Katherine Chan used to work as a research nutritionist before a chance encounter led her to become a host and then a Destinations Manager for specialist tour operator Panoramic Journeys. She spends several weeks a year in the field, both with groups and exploring new destinations enabling her to design exciting group trips to Mongolia and Bhutan.
The best group trip you have ever been on:
This is a tough one. I’ve been very lucky to go on some amazing group trips, but visiting the Eagle Festival in the Altai Mountains in western Mongolia at the end of my first season with Panoramic Journeys stands out. This area is home to Mongolian Kazakhs, so the culture and traditions were completely different to what I had experienced in the rest of Mongolia. Watching the eagle hunters arrive on horseback carrying their hooded golden eagles against the back drop of the rugged Altai Mountains is something I’ll never forget. The colour and pageantry of the initial procession is followed by exciting and frankly, quite unbelievable games, which aim to showcase the eagles and the horsemanship of their owners. We watched races on horseback, with riders reaching to pick coins off the floor at full gallop; comedic camel races where the camels would sit down mid-race; and the game of Buzkashi, a kind of tug-of-war on horseback with the skin of a goat, which had the audience cheering one minute and screaming the next as they rushed to take cover from the galloping horses thundering towards them. There was a real party atmosphere with food and drink stalls, ice-creams (though it was -15°C) and lots of traditional handicrafts on sale. It helped that the group I was travelling with was also great fun and really got involved.
And the worst?
Joining a group trip where you do not know anyone is always a risk, and of course leading trips can be even more risky, but I have been lucky not to have had any really dreadful trips. Trips with friends or families can be a lot more difficult. Trying to navigate through families bickering, practised over years at home, is a delicate operation – whether they are your own family, or someone else’s!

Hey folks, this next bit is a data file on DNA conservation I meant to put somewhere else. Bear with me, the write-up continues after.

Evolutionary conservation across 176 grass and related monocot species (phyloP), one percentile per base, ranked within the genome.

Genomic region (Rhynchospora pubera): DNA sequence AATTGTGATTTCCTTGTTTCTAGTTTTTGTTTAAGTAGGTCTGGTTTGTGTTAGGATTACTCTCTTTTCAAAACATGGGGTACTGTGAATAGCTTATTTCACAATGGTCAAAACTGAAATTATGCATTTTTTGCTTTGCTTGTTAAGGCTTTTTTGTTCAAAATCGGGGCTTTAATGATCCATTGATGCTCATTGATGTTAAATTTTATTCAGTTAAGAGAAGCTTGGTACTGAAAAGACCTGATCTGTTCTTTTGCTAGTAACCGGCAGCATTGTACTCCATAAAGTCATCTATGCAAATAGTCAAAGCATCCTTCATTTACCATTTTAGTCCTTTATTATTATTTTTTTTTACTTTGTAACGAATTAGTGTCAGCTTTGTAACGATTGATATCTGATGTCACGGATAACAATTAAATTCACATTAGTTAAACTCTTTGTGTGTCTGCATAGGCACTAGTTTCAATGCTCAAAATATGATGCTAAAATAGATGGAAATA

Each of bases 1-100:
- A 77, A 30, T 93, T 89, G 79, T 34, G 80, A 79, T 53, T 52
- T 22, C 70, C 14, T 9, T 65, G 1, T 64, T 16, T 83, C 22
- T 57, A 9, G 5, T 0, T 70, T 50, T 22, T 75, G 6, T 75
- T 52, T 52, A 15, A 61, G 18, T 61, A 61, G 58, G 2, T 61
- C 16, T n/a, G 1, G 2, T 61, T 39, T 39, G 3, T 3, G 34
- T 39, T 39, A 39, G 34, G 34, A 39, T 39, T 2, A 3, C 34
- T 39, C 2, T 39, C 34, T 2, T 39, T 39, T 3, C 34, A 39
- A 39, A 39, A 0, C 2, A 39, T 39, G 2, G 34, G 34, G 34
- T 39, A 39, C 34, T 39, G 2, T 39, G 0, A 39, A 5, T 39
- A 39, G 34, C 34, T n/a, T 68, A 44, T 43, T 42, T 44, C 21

Almost all set-backs on a trip will have a silver lining though. A few years ago, I was part of one of the first ever foreign groups to trek to the villages of Merak and Sakteng in eastern Bhutan. Overnight, heavy snow blocked the pass between the two villages and our group were snowed-in in Merak. Although we never made it to Sakteng, it was an amazing experience, as we spent our time having snowball fights with the local children, playing cards into the small hours with the village teachers and singing songs and learning dances with the entire village, fuelled by potent home-brew!
What’s your favourite UK destination for a group day out?
Cambridge. I lived there for four years in my past life as a nutritionist. It’s a great place to bring a group all year round, but magnificent in the spring when the bulbs are in bloom along the Backs, or in the summer when there are outdoor Shakespeare performances in the college grounds, and on a really hot day there is one of the longest outdoor swimming pools in Europe. The colleges and history are the obvious attraction, but there is also punting on the river Cam, or just chilling in one of the city’s many green spaces or by the river, watching first-timers trying to punt and impress their dates! Cycle, row or wander downstream to Granchester and the wonderful orchard, where you can have a cream tea in deckchairs shaded by the apple trees. Add to that great shops and restaurants, atmospheric pubs and a few stereotypical eccentric university types and you have a great day out only an hour from London by train.
What makes a good group trip?
A good, full itinerary helps where there is something for everyone, but also enough time built in for some relaxation and for serendipitous encounters. Most important is your guide and how they deliver the trip – a good guide can make or break a journey. A good guide can make a bad itinerary enjoyable! A great group dynamic is obviously important too – it helps if there is a little bit of give and take and a good sense of humour!
What do you always pack?
My old Casio calculator watch. I’ve had it for so long that they’ve come back into fashion and it has a really good exchange rate function on it which comes in very useful when haggling!
And what do you leave out?
I don’t really like guide books. Of course they have a place, but they are already out of date by the time they are printed. Local knowledge is invaluable.
What was your favourite trip last year?
On an exploratory trip for Panoramic Journeys, I stayed at the Glenburn Tea Estate, near Darjeeling, for a few nights. It is a stunningly beautiful location with views of the Eastern Himalayas including Kanchenjunga. They have refurbished the old colonial tea planters’ bungalow so it is a luxurious place to stay and they produce some of the best tea in the world. I love tea, so it was my idea of heaven. I’ve been working it into as many itineraries as I can ever since. I long to go back, with friends this time, to share the magic and spend a good few days there exploring the tea plantation and hiking trails.